- Like our diets, we can take different approaches to how we prepare for crises. Many companies have a high-carb, ‘junk food’ approach to crisis preparedness which generates a short-term ‘sugar-high’ but little sustainable benefit.
- Unlike high-carb diets, a keto diet advocates a higher fat intake to help generate a long-term, sustainable supply of energy.
- A ‘keto’ crisis diet focuses on steady, sustainable, preparedness which will help companies build their longer-term reputation and a solid foundation for crisis response.
During the holiday season, especially just after Thanksgiving, many people begin to think about diet and health: what did I eat, what should I eat and what can I do to try to stay healthy? Or the big one – how do I lose weight?
Over the years there have been many diet fads but the keto diet has become very popular recently, especially amongst endurance athletes. The keto diet is a lower-carb, higher-fat diet that swaps out fast-burning carbs for slow-burning fats to provide a more steady, sustainable energy source that avoids the empty calories that carbs often provide.
Don’t panic, I’m not about to start evangelizing the benefits of ‘bulletproofing’ your morning coffee with yak butter or tell you to throw out all the carbs in your house. (Not before Thanksgiving anyway.)
But this contrast between a steady, sustainable energy source from fat versus the rapidly-fading sugar high of carbs did make me think about the contrasts between how corporations prepare for and respond to crises.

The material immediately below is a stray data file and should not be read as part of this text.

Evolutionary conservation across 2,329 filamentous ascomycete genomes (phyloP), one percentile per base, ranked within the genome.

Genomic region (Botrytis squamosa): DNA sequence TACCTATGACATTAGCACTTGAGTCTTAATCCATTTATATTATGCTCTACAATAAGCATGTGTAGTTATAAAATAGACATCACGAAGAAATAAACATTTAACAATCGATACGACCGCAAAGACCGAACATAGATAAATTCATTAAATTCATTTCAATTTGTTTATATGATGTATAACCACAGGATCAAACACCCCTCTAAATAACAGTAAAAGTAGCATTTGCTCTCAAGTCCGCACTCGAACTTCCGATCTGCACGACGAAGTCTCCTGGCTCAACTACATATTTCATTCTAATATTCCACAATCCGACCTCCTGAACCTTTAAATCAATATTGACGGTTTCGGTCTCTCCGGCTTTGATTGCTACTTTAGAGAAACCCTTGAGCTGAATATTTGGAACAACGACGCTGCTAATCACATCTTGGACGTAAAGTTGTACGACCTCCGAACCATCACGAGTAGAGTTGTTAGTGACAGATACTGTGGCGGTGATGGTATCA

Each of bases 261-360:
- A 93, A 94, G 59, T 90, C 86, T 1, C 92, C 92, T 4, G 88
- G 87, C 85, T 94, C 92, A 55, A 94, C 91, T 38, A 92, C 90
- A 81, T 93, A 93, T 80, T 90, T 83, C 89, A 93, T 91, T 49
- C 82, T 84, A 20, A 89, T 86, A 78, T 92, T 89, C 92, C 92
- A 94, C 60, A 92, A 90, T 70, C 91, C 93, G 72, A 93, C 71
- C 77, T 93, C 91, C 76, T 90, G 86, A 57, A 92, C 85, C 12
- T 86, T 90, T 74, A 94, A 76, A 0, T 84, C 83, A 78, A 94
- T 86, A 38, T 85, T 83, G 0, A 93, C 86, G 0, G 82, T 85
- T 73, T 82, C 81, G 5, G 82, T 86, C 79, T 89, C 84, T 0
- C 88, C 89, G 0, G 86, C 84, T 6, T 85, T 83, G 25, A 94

For many, their crisis ‘diet’ looks a lot like what the average teenager would eat if left to their own devices: junk food!
Crisis prep ‘fast food’
Over-indexing for social media chatter. Becoming distracted by the latest industry fad. Dropping everything to respond to an ‘urgent’ (but not important) story about the firm. This ‘junk food’ diet leads organizations to bounce around between what’s hot or new instead of focusing on their mission and values and what’s really affecting their organizations in the long-term.
These organizations train and exercise, thinking they’re planning for the long term, but the training or crisis simulations are more entertainment than informative. Everyone certainly had their hair on fire and was panicked during the exercise and there was a definite high afterwards. But this faded quickly and there was little to no long-lasting benefit.
This is the crisis equivalent of high-carb junk food: it’s great at the time and you will feel full for a while but it’s not nutritious and that feeling will fade quickly. Most importantly, if this is all you eat, it’s pretty unhealthy.
Long-lasting crisis preparation
On the other hand, some organizations think about risk and crisis in a holistic, long-term context. Their communications or external affairs team aligns with the operations group, identifies areas of risk and prepares accordingly. We illustrate this approach as follows.
This is all done in a slow, thoughtful and deliberate way, to build a long-term, sustainable capability. Their attitude to reputation and trust reflects that of Mike Barnett:
“Corporate reputation is an observer’s collective judgment on a corporation based on assessment of the financial, social, and environmental impacts attributed to a corporation over time.” (Emphasis mine)